Ronald Knox occupies a conspicuous role in English religious, cultural and literary history, and he was also one of the leading lights of the English “Catholic revival” of the first half of the twentieth century. This collection of essays examines his many interests, setting them in their historical context. It discusses the profound effect that the Great War had on his religious life, his engagement with Benedictine spirituality, the distinctive characteristics of his apologetics and preaching, and his engagement with a wide circle of friends and acquaintances. In so doing, it illuminates aspects of his life, as well as the circumstances of his several pastoral ministries, that have been neglected.
Like Thomas More, whom Erasmus famously dubbed “a man for all seasons for all men,” Ronald Knox was a man of many talents. He was a classicist, writer of fiction, translator, theologian, essayist, journalist, historian, preacher and spiritual guide. His aptitude for writing in a variety of literary genres was evident from an early age. This volume addresses Knox’s original contribution to each area of his interests, literary as well as theological. It illustrates his insights into Virgil’s Aeneid, explains the value of his fiction and discusses the merits of his translation of the Bible. It also looks into Knox’s deep understanding of the liturgy and the reasons why his spirituality had and continues to have such a strong appeal. Finally, it suggests that many aspects of his theology and his use of humour and satire remain pertinent today. The volume includes a selection of Knox’s unpublished writings, as well as published ones that are now difficult to trace.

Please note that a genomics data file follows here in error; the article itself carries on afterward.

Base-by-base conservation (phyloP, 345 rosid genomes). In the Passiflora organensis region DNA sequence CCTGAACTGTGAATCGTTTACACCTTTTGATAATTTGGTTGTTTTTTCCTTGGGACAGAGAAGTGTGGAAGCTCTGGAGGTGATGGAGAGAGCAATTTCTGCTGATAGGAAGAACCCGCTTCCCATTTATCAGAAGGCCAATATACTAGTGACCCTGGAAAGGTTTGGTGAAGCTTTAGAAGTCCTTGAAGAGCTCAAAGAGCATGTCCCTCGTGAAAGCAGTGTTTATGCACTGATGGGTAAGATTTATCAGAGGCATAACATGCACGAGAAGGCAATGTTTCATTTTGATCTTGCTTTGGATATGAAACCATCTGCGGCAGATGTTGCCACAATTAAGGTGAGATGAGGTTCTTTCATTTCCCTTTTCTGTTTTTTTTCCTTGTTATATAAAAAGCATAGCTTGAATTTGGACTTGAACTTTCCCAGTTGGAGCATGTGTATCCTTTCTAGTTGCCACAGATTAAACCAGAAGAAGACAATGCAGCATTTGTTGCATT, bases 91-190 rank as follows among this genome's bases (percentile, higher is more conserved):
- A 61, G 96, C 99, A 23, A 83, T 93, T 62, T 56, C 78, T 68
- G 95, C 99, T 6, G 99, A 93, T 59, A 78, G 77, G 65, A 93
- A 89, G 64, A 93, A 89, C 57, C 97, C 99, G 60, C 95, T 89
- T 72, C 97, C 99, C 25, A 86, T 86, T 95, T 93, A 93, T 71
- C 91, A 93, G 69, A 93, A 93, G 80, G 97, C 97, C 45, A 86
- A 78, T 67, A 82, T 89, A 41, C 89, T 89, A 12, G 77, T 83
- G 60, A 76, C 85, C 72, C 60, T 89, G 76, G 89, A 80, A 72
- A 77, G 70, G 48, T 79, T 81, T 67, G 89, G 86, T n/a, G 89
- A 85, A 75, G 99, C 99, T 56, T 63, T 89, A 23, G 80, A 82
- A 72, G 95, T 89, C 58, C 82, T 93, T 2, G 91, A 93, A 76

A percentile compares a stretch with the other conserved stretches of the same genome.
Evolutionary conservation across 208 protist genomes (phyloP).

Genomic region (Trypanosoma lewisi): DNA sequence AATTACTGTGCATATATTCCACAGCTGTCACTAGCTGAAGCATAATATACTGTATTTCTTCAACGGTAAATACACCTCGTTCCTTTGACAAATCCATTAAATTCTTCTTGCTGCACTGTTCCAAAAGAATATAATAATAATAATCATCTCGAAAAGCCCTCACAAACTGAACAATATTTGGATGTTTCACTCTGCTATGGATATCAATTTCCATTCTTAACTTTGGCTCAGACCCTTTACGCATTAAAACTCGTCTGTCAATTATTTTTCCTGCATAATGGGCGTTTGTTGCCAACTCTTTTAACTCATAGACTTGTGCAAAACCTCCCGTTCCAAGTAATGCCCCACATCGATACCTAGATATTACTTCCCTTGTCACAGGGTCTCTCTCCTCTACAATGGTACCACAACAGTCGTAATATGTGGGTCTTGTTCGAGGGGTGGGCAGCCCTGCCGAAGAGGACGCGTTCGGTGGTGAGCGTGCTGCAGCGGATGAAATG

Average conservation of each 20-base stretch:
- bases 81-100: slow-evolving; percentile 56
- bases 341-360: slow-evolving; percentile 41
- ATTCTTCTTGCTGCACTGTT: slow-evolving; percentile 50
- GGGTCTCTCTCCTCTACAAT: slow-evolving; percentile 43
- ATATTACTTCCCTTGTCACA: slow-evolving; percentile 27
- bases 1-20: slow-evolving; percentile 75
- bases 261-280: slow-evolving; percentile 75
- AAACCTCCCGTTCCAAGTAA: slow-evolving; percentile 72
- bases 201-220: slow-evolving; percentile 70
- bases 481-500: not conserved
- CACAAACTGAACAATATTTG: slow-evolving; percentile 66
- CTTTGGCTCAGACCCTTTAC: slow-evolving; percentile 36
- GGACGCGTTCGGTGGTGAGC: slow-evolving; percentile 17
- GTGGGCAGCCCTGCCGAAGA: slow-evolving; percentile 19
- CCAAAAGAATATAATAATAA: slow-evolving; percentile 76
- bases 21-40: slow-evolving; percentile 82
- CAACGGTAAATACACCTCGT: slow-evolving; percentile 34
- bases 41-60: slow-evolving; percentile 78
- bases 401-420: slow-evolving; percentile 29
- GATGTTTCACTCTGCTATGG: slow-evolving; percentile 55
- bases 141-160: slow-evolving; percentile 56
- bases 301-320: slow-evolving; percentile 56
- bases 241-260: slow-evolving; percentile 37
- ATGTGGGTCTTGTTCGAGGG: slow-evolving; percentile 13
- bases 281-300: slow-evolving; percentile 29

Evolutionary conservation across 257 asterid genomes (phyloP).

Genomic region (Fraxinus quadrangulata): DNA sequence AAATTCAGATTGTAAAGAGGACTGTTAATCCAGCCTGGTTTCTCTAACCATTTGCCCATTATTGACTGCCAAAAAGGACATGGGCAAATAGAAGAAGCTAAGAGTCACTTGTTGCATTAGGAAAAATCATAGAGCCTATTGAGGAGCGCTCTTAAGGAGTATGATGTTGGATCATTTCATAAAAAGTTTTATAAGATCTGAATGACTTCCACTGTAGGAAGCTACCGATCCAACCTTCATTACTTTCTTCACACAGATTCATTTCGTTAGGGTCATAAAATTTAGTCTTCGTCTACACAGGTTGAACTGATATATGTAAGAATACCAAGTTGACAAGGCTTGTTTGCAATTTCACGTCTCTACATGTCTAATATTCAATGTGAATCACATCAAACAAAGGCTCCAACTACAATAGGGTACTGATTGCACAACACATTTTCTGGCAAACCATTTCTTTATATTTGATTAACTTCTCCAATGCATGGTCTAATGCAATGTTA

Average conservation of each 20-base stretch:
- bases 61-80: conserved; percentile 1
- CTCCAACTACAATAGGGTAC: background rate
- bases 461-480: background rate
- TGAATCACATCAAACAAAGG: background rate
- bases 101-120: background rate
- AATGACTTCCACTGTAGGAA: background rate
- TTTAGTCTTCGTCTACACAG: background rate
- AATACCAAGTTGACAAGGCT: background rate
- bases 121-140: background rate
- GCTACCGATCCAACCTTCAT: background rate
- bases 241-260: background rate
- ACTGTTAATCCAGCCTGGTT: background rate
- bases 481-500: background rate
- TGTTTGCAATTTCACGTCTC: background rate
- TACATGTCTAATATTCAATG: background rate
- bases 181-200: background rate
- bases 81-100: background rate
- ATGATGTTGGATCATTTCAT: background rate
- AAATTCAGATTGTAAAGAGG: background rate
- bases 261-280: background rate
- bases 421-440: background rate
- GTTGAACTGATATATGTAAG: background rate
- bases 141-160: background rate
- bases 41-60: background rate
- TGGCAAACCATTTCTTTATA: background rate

This impressive collection is a significant achievement. It combines unpublished primary source material, contemporaneous reflections, and thoughtful critical essays that both advance scholarship on Ronald Knox in their own right and suggest how fecund a field of study his oeuvre is for future scholars. Its refreshingly serious treatment of Knox’s work thus furthers a much overdue reappraisal of a leading figure in the Catholic literary revival, and makes a valuable contribution to recent work in British religious and literary history. A rich resource for those already familiar with Knox, this volume will prove an intelligent introduction for the uninitiated, and a catalyst for further studies of his life and legacy and of the many fields to which he contributed.
— Adam Schwartz, Christendom College